What happened to the rich farm land in the deep South after the Indian Removal Act, who populated it, and what was its economic basis?

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The Trail of Tears, the forced migration of about 125,000 Native Americans from their lands in the American South to reservations west of the Mississippi, is one of the saddest events in American history, and unfortunately, it was largely motivated by greed for land and wealth. Let's look further at the reasons behind and effects of the Trail of Tears.

Native Americans owned a great deal of rich farmland in Tennessee, North Carolina, Alabama, Georgia, and Florida, and as more and more white settlers moved into these regions, these newcomers coveted Native American lands. Settlers longed to cultivate this land to grow cash crops like cotton and thereby make their fortunes (or, at least, they hoped). The Native Americans, however, refused to budge (quite understandably). Some settlers actually started burning homes and villages, stealing, and even killing people to try to force the Native Americans off. They also simply moved in and set up housekeeping and farming on land they didn't own, expecting the government to do something about the Native Americans.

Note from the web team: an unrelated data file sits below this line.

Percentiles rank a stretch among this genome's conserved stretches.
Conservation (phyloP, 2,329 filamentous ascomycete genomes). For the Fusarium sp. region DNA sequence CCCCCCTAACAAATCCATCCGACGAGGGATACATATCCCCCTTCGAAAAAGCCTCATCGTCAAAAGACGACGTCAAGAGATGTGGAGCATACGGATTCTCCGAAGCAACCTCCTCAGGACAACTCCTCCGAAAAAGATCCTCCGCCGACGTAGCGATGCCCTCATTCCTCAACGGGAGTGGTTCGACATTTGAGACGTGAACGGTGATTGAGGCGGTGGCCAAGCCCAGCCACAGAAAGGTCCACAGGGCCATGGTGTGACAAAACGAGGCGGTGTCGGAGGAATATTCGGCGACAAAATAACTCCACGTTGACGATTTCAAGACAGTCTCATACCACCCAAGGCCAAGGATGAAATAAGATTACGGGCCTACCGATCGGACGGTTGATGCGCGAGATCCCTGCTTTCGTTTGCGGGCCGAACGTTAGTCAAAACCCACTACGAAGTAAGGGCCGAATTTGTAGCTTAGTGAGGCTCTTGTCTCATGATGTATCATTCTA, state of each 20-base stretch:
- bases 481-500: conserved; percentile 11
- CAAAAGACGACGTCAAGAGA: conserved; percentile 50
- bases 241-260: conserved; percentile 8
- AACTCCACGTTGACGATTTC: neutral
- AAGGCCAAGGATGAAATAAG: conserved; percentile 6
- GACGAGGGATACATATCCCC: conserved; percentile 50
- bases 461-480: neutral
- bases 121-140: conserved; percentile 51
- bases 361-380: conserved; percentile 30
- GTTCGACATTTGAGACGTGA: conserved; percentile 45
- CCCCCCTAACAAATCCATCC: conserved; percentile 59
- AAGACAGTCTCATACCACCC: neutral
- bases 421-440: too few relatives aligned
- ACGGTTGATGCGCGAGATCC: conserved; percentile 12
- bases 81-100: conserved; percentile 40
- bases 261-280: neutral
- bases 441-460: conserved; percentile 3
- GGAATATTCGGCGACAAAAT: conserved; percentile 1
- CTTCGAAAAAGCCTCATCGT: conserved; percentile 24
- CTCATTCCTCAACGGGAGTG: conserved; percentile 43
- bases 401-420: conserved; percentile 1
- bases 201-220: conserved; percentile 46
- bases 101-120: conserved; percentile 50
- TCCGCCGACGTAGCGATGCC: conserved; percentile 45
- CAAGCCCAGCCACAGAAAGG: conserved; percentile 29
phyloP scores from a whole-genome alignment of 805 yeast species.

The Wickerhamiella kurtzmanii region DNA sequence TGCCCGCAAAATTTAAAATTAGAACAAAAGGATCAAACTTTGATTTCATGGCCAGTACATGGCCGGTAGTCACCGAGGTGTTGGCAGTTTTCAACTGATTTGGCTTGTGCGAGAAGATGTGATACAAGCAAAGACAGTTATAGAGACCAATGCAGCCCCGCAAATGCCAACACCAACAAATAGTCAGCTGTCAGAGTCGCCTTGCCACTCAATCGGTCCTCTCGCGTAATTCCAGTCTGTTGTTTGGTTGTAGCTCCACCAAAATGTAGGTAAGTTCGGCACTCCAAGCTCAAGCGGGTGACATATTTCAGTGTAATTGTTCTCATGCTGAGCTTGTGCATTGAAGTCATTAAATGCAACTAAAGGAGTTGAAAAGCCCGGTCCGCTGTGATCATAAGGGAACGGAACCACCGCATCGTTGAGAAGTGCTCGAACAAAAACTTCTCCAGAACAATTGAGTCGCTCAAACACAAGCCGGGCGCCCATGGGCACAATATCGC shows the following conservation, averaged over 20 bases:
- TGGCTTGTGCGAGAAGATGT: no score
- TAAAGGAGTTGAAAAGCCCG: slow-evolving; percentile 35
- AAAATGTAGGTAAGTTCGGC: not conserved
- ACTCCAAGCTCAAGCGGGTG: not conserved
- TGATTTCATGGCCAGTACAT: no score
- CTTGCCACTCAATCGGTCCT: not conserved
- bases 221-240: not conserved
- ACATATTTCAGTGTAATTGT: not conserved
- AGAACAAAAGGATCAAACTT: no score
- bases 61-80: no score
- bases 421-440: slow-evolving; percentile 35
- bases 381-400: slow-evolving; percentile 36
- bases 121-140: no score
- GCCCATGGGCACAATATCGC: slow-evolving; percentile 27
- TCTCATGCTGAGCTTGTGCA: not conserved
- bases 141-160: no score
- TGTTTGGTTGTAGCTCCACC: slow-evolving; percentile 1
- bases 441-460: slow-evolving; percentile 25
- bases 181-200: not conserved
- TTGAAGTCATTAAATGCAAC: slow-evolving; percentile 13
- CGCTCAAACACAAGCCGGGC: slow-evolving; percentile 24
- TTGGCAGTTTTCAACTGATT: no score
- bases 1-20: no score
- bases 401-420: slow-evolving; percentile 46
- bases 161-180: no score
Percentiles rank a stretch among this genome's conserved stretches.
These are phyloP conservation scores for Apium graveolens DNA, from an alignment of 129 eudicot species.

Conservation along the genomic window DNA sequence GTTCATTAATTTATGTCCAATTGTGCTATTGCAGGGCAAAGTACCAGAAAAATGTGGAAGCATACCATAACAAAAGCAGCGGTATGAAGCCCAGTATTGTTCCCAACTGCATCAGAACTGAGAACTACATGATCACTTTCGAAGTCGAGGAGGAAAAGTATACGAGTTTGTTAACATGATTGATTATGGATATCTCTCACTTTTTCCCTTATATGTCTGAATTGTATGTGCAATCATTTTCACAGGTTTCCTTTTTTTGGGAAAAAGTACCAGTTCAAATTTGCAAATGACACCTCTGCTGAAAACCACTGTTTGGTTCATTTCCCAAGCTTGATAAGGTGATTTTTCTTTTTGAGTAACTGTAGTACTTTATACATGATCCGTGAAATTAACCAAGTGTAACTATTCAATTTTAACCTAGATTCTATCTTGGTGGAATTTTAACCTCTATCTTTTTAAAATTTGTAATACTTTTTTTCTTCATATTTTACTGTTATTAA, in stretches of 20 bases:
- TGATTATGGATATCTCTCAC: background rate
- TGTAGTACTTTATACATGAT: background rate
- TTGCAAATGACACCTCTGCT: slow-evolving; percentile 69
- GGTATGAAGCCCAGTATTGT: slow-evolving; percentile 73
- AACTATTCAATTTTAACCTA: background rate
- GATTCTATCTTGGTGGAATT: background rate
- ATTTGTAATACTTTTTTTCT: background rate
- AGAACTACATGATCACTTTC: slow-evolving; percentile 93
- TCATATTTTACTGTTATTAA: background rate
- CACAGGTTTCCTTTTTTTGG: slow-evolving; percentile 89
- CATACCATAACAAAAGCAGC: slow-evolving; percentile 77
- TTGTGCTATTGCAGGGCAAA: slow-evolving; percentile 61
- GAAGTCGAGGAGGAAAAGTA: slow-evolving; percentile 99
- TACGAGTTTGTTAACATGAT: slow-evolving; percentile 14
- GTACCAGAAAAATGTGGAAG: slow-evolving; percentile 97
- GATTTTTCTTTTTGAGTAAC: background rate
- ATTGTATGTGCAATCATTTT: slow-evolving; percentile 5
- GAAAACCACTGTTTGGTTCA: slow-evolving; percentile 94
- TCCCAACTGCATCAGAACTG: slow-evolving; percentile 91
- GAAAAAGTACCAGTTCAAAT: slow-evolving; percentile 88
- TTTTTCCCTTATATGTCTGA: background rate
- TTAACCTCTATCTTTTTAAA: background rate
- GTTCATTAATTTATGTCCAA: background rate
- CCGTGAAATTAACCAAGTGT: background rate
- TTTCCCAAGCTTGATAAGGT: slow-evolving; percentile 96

Sadly, the government did do something, with the Indian Removal Act of 1830 that forced the Native Americans off their land and into the West. White settlers cheered and began farming in earnest, building the cotton kingdom of the South. Plantations grew in some areas. Others were home to smaller farms. The Southern economy came to be based on agriculture, and in many areas, this was a slave-based agriculture, as many planters and farmers brought in African American slaves to work the land once owned by Native Americans.

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